aquaculture and I can’t think of any other way I would’ve rather spent my
summer.… More:

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BP Oil Spill Continues to Destroy Marine Life

The deepwater Horizon (BP) oil spill of 2010 has largely been written off by the media and its perpetrators as “dissipated” or “contained,” yet the affects of releasing millions of gallons of oil into the sea are still wide reaching, says a team of researchers from Penn State University. Charles Fisher, professor of biology at Penn State University framed the issue stating: “The footprint of the impact of the spill on coral communities is both deeper and wider than previous data indicated. “This study very clearly shows that multiple coral communities, up to 22 kilometers from the spill site and at depths over 1800 meters, were impacted by the spill.” Using a remote operated vehicle (ROV) Fisher and his team were able to capture high resolution photo’s of coral communities, finding that the oil had affected marine life further than one had expected from the spill site. tfisher mc297 2 7 2014 BP Oil Spill Continues to Destroy Marine Life “We were looking for coral communities at depths of over 1000 meters that are often smaller than the size of a tennis court,” added Fisher.“We needed high-resolution images of the coral colonies that are scattered across these communities and that range in size from a small houseplant to a small shrub. With the cameras on board the ROV we were able to collect beautiful, high-resolution images of the corals,” said Fisher. “When we compared these images with our example of known oil damage, all the signs were present providing clear evidence in two of the newly discovered coral communities of the impact of the Deepwater Horizon oil spill.” Read more here.  … More:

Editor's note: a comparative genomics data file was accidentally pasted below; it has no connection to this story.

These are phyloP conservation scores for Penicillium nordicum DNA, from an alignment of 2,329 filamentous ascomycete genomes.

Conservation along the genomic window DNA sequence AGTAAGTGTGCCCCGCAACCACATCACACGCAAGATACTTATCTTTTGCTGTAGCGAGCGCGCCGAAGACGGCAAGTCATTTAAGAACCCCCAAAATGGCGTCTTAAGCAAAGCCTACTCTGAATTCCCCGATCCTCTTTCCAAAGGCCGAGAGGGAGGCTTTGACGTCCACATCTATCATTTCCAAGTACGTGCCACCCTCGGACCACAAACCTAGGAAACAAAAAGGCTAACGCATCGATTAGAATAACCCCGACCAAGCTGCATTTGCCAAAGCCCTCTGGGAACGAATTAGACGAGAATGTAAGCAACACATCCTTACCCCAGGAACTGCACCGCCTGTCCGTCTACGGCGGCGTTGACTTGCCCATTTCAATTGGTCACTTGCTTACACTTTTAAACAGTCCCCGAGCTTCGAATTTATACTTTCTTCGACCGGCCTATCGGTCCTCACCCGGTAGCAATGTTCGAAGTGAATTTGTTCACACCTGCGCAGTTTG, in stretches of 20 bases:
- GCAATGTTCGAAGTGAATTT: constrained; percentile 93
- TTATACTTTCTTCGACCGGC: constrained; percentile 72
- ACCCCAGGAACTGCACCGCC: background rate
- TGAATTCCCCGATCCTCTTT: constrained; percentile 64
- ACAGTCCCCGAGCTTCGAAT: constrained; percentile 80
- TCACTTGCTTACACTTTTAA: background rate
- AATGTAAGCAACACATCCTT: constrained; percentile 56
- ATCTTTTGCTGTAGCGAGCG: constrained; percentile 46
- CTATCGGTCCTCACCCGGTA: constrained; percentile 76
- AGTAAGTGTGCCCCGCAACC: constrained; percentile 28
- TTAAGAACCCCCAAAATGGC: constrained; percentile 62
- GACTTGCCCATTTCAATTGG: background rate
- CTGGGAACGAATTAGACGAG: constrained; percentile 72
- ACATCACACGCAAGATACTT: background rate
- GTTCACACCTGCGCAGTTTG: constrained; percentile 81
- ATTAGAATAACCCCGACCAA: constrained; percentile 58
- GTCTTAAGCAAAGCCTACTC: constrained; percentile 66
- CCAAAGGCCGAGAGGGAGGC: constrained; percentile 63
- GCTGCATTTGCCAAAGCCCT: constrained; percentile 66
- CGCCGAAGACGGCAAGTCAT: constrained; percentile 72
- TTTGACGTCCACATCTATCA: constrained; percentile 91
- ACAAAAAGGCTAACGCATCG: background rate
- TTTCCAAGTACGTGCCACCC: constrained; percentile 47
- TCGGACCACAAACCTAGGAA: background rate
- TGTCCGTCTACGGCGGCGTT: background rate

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Human Induced Feed Loop is Cause for Coral Decline

A new study performed by a San Diego State University team adds to the conversation about commercial fishing and inhabited islands around the Pacific. Many recent studies have shown how the presence of humans on an island, and in this case the act of commercial fishing along shores, can cause dramatic changes to surrounding reefs. “Corals are fierce competitors for space on the reef,” Add’s lead author Linda Kelly. “In a healthy marine environment, reefs support a vibrant population of corals and other calcifying organisms that continuously build the reef skyward.”Coral algae reef Human Induced Feed Loop is Cause for Coral Decline